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Should Your Worship Team Start Using a Click Track?

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Every worship pastor wants their band to sound tight, consistent and precise. But how do you get there? The answer might be a click track. So what exactly is a click track and why should your team consider using one? In this post, I’ll discuss the pros and cons of using a click track with your worship team so you can make an informed decision on whether it’s right for your church.

Is a Click Track an Option for You?

The first question to ask yourself is whether or not your church has the technology and AV infrastructure to support the band using a click. If your band uses floor monitors – often referred to as “wedges” – then click is likely not an option. In order to use a click, you’ll need your band to be using in-ear monitors (IEMs). The draw for IEMs is that your band is able to have their own monitor mix sent to their headphones, effectively isolating each individual’s mix, making it easier for instrumentalists to hear themselves and the rest of the band. Typically speaking, each musician has a different “mix”, so they hear only what is important to them.

The beauty of this set up, is that you can add things to the headphone mix that is not heard in the house. For our purposes, the band will have the click track, or metronome, in their ears, but your congregation will never hear it.

If you think switching from wedges to IEMs is the right move for your church, there are a TON of great options, ranging from simple and inexpensive, to extremely robust and powerful with an equally robust price tag. We’ll discuss good options for this in a future blog post.

Why Switch to Click?

The ultimate draw for using a click is precision. If you’ve got band members who all have a different “internal clock” you may find that you spend a lot of time fighting each other when it comes to tempo. A drummer may have a tendency to slow down over time, while a singer pushes the tempo. Having a constant, steady click track can keep the band in the same ball-park. Using a click track can help increase the consistency and precision of the band performance. With everyone playing along with the same beat, there’s less room for mistakes or missed cues. This can also help ensure that energy levels stay consistent throughout each song—no more dragging verses or rushed choruses!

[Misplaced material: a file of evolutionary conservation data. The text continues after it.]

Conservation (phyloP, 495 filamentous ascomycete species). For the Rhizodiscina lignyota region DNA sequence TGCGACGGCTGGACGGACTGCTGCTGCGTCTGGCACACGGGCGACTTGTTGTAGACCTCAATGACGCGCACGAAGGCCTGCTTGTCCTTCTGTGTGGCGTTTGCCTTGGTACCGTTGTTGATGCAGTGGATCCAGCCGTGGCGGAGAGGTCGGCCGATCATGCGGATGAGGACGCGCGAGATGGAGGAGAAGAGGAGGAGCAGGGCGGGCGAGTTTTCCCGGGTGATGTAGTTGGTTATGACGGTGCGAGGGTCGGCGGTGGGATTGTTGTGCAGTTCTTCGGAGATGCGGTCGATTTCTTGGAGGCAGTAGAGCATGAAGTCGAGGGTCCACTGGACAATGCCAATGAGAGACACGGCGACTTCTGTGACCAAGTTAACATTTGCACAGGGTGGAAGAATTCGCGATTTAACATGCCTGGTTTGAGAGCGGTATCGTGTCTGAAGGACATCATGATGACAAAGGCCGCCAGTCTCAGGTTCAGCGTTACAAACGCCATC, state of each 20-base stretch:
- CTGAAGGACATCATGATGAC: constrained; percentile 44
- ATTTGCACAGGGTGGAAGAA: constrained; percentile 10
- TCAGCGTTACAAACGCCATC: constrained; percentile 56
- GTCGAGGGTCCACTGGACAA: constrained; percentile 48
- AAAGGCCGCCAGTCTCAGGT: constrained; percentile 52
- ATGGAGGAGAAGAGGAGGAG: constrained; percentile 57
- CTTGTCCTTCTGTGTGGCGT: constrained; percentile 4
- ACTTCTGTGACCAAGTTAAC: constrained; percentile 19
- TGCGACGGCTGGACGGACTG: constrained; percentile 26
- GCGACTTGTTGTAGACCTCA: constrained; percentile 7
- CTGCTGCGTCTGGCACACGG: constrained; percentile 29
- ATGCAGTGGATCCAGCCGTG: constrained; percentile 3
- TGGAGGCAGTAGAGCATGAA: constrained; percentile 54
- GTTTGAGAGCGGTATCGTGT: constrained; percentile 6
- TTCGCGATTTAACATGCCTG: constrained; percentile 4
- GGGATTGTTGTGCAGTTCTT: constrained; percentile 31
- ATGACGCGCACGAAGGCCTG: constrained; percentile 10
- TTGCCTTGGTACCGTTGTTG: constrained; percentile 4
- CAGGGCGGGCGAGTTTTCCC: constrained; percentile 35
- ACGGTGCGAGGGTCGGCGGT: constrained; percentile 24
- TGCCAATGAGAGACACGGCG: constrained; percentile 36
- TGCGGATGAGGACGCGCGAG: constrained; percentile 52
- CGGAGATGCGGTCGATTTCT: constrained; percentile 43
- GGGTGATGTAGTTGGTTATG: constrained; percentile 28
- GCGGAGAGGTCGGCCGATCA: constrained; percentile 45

Another reason you may want to switch to click may be the style of music you’re playing. If your church plays primarily modern, pop-style music, a click may be a game changer for you. Most modern music is created and adjusted using a tempo grid, so replicating these songs well often requires similar precision.

Why You Shouldn’t Use a Click Track

For all of it’s benefits, there are definitely some great arguments against using a clock track, and as always, it depends on your circumstances.

As we already discussed, your sound system and AV technology may not allow it. Beyond that, your church may primarily play a style that doesn’t really benefit from the tight grid of a metronome. If your style is more folksy, or you have a choir with a piano accompaniment, you’ll likely want to avoid the click. In these cases, the best creative choice for the music is to let the tempo ebb and flow with the dynamics of the song.

Another reason to avoid click would be that your musicians struggle to stick with it. There are a few reasons why your team might have trouble with the click. It may be a talent or practice issue, or it may just be long-formed habits that make adjusting difficult.

Which brings me to another point. If you’re interested in making a change like switching to a click track, buy-in from your team is extremely important. Many musicians hold very strong opinions for or against using a click track. I’ve met many musicians who would consider themselves “purists”, and are opposed to using the click as a crutch. If this is the primary mentality in your band, you’ll want to consider whether the uphill battle is worth it in the long run.

All in all, whether or not your worship team should use a click track really depends on your specific situation and preferences. If you are looking for more consistency and precision from your team then this could be something worth exploring further. But if you prefer an organic approach then this might not be something that works best for your team dynamic. Ultimately only you can decide which direction is best for you and your team!

Josh Tarp, Author

About the Author

Josh Tarp is a multi-instrumentalist, singer-songwriter, and worship leader from Minneapolis with over 15 years of experience in church & worship leadership. Josh serves as the Director of Marketing at Motion Worship, helping to write various blog posts, managing social media, designing graphics, and handling customer service.

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